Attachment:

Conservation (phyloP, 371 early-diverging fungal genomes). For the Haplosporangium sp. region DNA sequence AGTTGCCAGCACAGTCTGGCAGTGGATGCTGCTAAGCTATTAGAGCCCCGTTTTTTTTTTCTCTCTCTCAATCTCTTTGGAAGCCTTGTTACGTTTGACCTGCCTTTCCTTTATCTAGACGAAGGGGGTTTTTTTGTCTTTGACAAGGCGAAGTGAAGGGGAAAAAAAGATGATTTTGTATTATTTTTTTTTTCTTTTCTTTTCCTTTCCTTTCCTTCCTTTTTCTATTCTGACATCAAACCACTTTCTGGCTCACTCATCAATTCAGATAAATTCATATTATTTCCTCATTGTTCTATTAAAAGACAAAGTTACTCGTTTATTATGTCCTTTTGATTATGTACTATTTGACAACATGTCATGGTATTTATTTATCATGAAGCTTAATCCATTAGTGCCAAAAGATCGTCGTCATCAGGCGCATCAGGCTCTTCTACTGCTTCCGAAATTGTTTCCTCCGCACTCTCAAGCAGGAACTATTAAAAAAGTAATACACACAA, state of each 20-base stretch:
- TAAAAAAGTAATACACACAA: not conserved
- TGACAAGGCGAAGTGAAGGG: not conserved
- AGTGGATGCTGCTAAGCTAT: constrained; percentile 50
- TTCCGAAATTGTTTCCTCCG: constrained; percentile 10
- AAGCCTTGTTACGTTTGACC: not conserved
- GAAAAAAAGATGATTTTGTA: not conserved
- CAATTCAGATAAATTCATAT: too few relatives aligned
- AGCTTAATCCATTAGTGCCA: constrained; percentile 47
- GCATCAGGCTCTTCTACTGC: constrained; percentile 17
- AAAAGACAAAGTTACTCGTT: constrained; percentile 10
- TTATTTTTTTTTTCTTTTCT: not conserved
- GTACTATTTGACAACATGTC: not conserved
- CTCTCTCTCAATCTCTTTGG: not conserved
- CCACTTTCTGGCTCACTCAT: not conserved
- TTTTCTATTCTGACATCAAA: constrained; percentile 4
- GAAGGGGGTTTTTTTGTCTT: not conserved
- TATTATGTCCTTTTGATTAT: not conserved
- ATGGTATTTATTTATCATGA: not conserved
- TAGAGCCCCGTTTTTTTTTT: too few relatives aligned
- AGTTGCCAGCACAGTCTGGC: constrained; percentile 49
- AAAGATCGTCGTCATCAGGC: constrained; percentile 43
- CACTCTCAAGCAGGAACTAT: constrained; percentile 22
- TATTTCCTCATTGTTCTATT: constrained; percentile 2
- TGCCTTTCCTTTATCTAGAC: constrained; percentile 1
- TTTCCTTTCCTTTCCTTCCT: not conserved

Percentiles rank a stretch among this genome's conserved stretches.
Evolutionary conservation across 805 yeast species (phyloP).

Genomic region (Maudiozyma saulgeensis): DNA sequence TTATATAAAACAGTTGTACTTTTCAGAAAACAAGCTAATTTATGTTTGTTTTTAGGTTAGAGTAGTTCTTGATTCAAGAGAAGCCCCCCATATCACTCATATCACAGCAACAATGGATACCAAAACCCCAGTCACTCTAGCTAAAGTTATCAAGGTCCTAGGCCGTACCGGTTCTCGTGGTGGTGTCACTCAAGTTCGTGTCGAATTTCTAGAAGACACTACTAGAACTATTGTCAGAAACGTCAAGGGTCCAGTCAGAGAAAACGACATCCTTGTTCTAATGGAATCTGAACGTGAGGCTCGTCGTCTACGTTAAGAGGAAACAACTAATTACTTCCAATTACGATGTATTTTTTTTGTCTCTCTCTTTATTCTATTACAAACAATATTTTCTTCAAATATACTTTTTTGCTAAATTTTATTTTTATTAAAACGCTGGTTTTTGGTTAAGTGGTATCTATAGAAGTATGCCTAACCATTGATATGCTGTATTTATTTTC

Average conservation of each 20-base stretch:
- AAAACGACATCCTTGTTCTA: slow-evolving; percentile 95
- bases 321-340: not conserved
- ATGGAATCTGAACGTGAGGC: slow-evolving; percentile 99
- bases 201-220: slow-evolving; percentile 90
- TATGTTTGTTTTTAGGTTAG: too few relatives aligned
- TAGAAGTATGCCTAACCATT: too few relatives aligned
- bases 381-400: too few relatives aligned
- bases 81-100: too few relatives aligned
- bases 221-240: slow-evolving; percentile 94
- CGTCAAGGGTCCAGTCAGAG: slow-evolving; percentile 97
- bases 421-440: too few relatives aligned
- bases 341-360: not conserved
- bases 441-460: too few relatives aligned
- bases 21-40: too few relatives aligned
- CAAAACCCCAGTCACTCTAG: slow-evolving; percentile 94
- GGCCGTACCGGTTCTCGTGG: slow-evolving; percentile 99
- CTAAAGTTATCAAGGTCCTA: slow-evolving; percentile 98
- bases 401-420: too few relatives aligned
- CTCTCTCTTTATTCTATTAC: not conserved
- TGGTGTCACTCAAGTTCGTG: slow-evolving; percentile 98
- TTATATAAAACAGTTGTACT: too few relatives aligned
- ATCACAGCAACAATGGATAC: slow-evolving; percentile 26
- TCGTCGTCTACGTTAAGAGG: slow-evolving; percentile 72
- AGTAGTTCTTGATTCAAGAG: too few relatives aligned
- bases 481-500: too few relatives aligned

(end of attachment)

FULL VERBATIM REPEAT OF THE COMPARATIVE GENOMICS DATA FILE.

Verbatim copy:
Conservation (phyloP, 371 early-diverging fungal genomes). For the Haplosporangium sp. region DNA sequence AGTTGCCAGCACAGTCTGGCAGTGGATGCTGCTAAGCTATTAGAGCCCCGTTTTTTTTTTCTCTCTCTCAATCTCTTTGGAAGCCTTGTTACGTTTGACCTGCCTTTCCTTTATCTAGACGAAGGGGGTTTTTTTGTCTTTGACAAGGCGAAGTGAAGGGGAAAAAAAGATGATTTTGTATTATTTTTTTTTTCTTTTCTTTTCCTTTCCTTTCCTTCCTTTTTCTATTCTGACATCAAACCACTTTCTGGCTCACTCATCAATTCAGATAAATTCATATTATTTCCTCATTGTTCTATTAAAAGACAAAGTTACTCGTTTATTATGTCCTTTTGATTATGTACTATTTGACAACATGTCATGGTATTTATTTATCATGAAGCTTAATCCATTAGTGCCAAAAGATCGTCGTCATCAGGCGCATCAGGCTCTTCTACTGCTTCCGAAATTGTTTCCTCCGCACTCTCAAGCAGGAACTATTAAAAAAGTAATACACACAA, state of each 20-base stretch:
- TAAAAAAGTAATACACACAA: not conserved
- TGACAAGGCGAAGTGAAGGG: not conserved
- AGTGGATGCTGCTAAGCTAT: constrained; percentile 50
- TTCCGAAATTGTTTCCTCCG: constrained; percentile 10
- AAGCCTTGTTACGTTTGACC: not conserved
- GAAAAAAAGATGATTTTGTA: not conserved
- CAATTCAGATAAATTCATAT: too few relatives aligned
- AGCTTAATCCATTAGTGCCA: constrained; percentile 47
- GCATCAGGCTCTTCTACTGC: constrained; percentile 17
- AAAAGACAAAGTTACTCGTT: constrained; percentile 10
- TTATTTTTTTTTTCTTTTCT: not conserved
- GTACTATTTGACAACATGTC: not conserved
- CTCTCTCTCAATCTCTTTGG: not conserved
- CCACTTTCTGGCTCACTCAT: not conserved
- TTTTCTATTCTGACATCAAA: constrained; percentile 4
- GAAGGGGGTTTTTTTGTCTT: not conserved
- TATTATGTCCTTTTGATTAT: not conserved
- ATGGTATTTATTTATCATGA: not conserved
- TAGAGCCCCGTTTTTTTTTT: too few relatives aligned
- AGTTGCCAGCACAGTCTGGC: constrained; percentile 49
- AAAGATCGTCGTCATCAGGC: constrained; percentile 43
- CACTCTCAAGCAGGAACTAT: constrained; percentile 22
- TATTTCCTCATTGTTCTATT: constrained; percentile 2
- TGCCTTTCCTTTATCTAGAC: constrained; percentile 1
- TTTCCTTTCCTTTCCTTCCT: not conserved

Percentiles rank a stretch among this genome's conserved stretches.
Evolutionary conservation across 805 yeast species (phyloP).

Genomic region (Maudiozyma saulgeensis): DNA sequence TTATATAAAACAGTTGTACTTTTCAGAAAACAAGCTAATTTATGTTTGTTTTTAGGTTAGAGTAGTTCTTGATTCAAGAGAAGCCCCCCATATCACTCATATCACAGCAACAATGGATACCAAAACCCCAGTCACTCTAGCTAAAGTTATCAAGGTCCTAGGCCGTACCGGTTCTCGTGGTGGTGTCACTCAAGTTCGTGTCGAATTTCTAGAAGACACTACTAGAACTATTGTCAGAAACGTCAAGGGTCCAGTCAGAGAAAACGACATCCTTGTTCTAATGGAATCTGAACGTGAGGCTCGTCGTCTACGTTAAGAGGAAACAACTAATTACTTCCAATTACGATGTATTTTTTTTGTCTCTCTCTTTATTCTATTACAAACAATATTTTCTTCAAATATACTTTTTTGCTAAATTTTATTTTTATTAAAACGCTGGTTTTTGGTTAAGTGGTATCTATAGAAGTATGCCTAACCATTGATATGCTGTATTTATTTTC

Average conservation of each 20-base stretch:
- AAAACGACATCCTTGTTCTA: slow-evolving; percentile 95
- bases 321-340: not conserved
- ATGGAATCTGAACGTGAGGC: slow-evolving; percentile 99
- bases 201-220: slow-evolving; percentile 90
- TATGTTTGTTTTTAGGTTAG: too few relatives aligned
- TAGAAGTATGCCTAACCATT: too few relatives aligned
- bases 381-400: too few relatives aligned
- bases 81-100: too few relatives aligned
- bases 221-240: slow-evolving; percentile 94
- CGTCAAGGGTCCAGTCAGAG: slow-evolving; percentile 97
- bases 421-440: too few relatives aligned
- bases 341-360: not conserved
- bases 441-460: too few relatives aligned
- bases 21-40: too few relatives aligned
- CAAAACCCCAGTCACTCTAG: slow-evolving; percentile 94
- GGCCGTACCGGTTCTCGTGG: slow-evolving; percentile 99
- CTAAAGTTATCAAGGTCCTA: slow-evolving; percentile 98
- bases 401-420: too few relatives aligned
- CTCTCTCTTTATTCTATTAC: not conserved
- TGGTGTCACTCAAGTTCGTG: slow-evolving; percentile 98
- TTATATAAAACAGTTGTACT: too few relatives aligned
- ATCACAGCAACAATGGATAC: slow-evolving; percentile 26
- TCGTCGTCTACGTTAAGAGG: slow-evolving; percentile 72
- AGTAGTTCTTGATTCAAGAG: too few relatives aligned
- bases 481-500: too few relatives aligned